The products that companies within this group design, manufacture, build and repair include:
Acoustic and thermal insulation systems
Aircraft wings
Composite and metal bonding
Composite ducts and floor panels
Empennages
Engine nacelles
Flight control surfaces
Floor beams

3


Fuselage sections
Helicopter cabins
Stretch-formed leading edges and fuselage skins
Windows and window assemblies
Wing spars and stringers
Our Aerospace Systems Group utilizes its capabilities to design and engineer mechanical, electromechanical, hydraulic and hydromechanical control systems, while continuing to broaden the scope of detailed parts and assemblies that we supply to the aerospace market. Customers typically return such systems to us for repairs and overhauls and spare parts. This group services the full spectrum of aerospace customers, which include aerospace OEMs and the top-tier manufacturers who supply them and airlines, air cargo carriers, and domestic and foreign militaries.
The products that companies within this group design, engineer, build and repair include:
Aircraft and engine mounted accessory drives
Cargo hooks
Cockpit control levers
Control system valve bodies
Exhaust nozzles and ducting
Geared transmissions
Heat exchangers
High lift actuation
Hydraulic systems and components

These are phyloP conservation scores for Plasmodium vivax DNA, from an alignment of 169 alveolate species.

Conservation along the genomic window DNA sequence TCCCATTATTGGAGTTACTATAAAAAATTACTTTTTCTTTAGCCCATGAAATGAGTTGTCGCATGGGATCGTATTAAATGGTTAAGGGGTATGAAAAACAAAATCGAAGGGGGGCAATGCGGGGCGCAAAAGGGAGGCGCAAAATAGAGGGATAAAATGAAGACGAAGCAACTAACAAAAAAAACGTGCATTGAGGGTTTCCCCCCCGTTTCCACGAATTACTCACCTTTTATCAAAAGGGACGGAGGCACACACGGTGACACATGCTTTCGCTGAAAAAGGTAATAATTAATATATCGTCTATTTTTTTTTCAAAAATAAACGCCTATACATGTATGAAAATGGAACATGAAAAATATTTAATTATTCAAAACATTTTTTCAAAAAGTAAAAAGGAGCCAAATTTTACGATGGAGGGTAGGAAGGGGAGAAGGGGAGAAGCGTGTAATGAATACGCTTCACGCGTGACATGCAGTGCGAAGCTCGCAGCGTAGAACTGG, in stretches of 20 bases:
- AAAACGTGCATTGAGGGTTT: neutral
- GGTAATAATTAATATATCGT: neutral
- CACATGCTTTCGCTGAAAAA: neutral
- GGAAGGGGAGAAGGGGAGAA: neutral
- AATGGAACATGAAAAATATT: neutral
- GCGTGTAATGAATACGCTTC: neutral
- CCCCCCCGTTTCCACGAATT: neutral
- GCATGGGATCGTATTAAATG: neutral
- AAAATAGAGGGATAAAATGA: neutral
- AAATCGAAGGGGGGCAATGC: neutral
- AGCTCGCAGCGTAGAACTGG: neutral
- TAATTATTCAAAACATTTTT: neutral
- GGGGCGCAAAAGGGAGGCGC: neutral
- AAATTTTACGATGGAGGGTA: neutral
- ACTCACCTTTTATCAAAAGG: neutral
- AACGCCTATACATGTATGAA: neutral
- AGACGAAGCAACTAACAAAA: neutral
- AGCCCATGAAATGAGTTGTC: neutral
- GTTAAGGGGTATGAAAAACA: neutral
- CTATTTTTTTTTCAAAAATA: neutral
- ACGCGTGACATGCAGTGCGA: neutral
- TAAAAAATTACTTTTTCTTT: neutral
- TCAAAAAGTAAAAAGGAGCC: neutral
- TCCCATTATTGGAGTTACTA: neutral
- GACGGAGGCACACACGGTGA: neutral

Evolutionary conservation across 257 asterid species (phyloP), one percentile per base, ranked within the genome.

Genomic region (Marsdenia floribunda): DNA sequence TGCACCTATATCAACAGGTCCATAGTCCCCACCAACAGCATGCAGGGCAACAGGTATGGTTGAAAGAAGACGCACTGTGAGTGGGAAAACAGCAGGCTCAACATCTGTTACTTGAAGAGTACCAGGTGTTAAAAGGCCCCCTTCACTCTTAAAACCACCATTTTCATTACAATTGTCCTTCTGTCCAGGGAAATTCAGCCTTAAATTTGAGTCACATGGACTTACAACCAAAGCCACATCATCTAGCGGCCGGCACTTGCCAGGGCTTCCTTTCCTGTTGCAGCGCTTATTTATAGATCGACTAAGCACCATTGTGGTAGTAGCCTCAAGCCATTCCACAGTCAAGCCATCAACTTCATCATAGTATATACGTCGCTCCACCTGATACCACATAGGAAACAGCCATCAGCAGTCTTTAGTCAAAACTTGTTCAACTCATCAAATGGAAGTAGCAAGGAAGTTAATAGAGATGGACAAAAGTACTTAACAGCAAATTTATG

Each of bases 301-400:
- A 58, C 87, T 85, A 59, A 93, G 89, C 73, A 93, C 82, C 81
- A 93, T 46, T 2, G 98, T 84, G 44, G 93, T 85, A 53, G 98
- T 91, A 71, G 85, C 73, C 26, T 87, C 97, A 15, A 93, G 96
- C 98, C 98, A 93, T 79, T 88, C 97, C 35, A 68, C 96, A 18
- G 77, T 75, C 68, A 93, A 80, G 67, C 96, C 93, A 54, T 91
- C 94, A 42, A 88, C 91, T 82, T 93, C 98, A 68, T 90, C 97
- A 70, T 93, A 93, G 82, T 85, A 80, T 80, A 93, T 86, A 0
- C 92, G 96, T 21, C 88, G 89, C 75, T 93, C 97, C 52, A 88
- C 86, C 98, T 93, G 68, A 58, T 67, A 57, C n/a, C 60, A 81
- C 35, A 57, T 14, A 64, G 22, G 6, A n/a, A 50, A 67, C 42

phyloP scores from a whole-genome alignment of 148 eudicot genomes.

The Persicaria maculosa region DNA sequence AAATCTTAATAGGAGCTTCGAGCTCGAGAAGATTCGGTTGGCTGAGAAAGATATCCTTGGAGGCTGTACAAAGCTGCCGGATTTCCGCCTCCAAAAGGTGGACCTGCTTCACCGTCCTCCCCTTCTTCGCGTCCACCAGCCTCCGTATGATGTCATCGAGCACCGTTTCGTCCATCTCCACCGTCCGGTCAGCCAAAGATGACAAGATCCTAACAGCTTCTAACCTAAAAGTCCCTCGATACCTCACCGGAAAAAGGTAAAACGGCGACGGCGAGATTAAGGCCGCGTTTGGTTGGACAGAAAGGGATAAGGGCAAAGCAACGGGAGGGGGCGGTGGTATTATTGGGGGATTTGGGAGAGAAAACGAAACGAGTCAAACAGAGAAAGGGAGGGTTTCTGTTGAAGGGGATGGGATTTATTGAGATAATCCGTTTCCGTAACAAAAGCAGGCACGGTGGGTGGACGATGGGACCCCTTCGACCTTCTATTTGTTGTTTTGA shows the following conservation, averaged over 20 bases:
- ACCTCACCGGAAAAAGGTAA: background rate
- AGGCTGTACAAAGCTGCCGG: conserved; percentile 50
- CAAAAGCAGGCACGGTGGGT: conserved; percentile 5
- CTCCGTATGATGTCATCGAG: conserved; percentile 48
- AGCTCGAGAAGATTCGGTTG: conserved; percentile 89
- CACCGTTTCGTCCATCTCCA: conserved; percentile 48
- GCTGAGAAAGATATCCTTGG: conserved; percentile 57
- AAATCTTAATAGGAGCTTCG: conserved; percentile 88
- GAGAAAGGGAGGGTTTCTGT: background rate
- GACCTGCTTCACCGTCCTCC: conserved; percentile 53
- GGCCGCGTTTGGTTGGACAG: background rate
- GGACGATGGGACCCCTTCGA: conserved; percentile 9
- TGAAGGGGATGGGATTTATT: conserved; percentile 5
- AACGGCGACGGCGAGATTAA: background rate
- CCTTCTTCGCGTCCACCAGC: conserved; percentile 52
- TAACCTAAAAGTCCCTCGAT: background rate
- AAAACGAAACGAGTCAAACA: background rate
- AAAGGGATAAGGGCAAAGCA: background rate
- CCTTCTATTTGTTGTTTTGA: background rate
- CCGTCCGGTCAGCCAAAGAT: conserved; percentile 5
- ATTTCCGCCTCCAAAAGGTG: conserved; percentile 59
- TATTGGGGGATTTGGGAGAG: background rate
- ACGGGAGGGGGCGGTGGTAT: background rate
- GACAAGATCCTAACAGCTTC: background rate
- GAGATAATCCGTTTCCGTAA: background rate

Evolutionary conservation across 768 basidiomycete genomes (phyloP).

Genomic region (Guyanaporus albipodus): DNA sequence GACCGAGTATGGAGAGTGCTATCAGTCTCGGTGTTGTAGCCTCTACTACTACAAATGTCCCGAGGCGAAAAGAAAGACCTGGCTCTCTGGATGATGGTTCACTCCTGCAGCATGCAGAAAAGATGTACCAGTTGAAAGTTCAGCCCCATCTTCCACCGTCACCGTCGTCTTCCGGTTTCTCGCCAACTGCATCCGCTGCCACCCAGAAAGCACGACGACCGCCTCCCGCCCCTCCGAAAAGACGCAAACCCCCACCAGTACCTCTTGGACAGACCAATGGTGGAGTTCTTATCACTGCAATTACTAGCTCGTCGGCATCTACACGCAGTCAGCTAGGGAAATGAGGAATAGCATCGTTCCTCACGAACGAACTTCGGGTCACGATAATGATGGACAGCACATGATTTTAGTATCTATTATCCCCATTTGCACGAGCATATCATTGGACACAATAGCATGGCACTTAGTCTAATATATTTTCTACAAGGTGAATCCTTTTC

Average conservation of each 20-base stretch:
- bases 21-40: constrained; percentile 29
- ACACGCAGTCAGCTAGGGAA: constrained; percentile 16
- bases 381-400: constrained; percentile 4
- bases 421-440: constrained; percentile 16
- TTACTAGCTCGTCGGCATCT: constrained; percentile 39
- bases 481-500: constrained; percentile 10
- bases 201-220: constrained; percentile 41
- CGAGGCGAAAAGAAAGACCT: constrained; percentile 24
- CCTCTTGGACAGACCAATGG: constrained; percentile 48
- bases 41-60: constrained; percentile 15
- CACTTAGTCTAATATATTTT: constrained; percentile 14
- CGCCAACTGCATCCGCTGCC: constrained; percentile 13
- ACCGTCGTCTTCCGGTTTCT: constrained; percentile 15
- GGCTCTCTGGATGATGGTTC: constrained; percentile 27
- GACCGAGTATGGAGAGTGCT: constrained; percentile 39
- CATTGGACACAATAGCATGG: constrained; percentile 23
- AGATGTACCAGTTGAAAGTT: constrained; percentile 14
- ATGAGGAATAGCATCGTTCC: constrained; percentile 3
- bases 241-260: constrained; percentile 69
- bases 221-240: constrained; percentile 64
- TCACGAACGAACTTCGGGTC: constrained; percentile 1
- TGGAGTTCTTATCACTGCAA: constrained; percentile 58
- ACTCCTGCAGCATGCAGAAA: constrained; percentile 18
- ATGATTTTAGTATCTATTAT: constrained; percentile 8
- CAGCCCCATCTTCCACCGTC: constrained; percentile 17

Landing gear actuation systems
Landing gear components and assemblies
Main engine gear box assemblies
Secondary flight control systems
Vibration absorbers
Our Aftermarket Services Group performs maintenance, repair and overhaul services ("MRO") and supplies spare parts of various types of cockpit instruments, and gauges for the commercial and military aviation industry and primarily services the world's airline and air cargo carrier customers. This group also designs, engineers, manufactures, repairs and overhauls aftermarket aerospace gas turbines engine components, offers comprehensive MRO solutions, leasing packages, exchange programs and parts and services to airline, air cargo and third-party overhaul facilities. We also continue to develop Federal Aviation Administration, or FAA, approved Designated Engineering Representative, or DER, proprietary repair procedures for the components we repair and overhaul, which range from detailed components to complex subsystems. Some specialties include navigation, flight, and engine monitoring instruments as well as autopilots, voice and data recorders, smoke detection systems and aircraft lighting. Companies in our Aftermarket Services Group repair and overhaul various components for the aviation industry including:
Air cycle machines
APUs
Cockpit instrumentation
Constant speed drives
Engine and airframe accessories
Flight control surfaces
Integrated drive generators
Nacelles
Remote sensors

4


Thrust reversers
Blades and vanes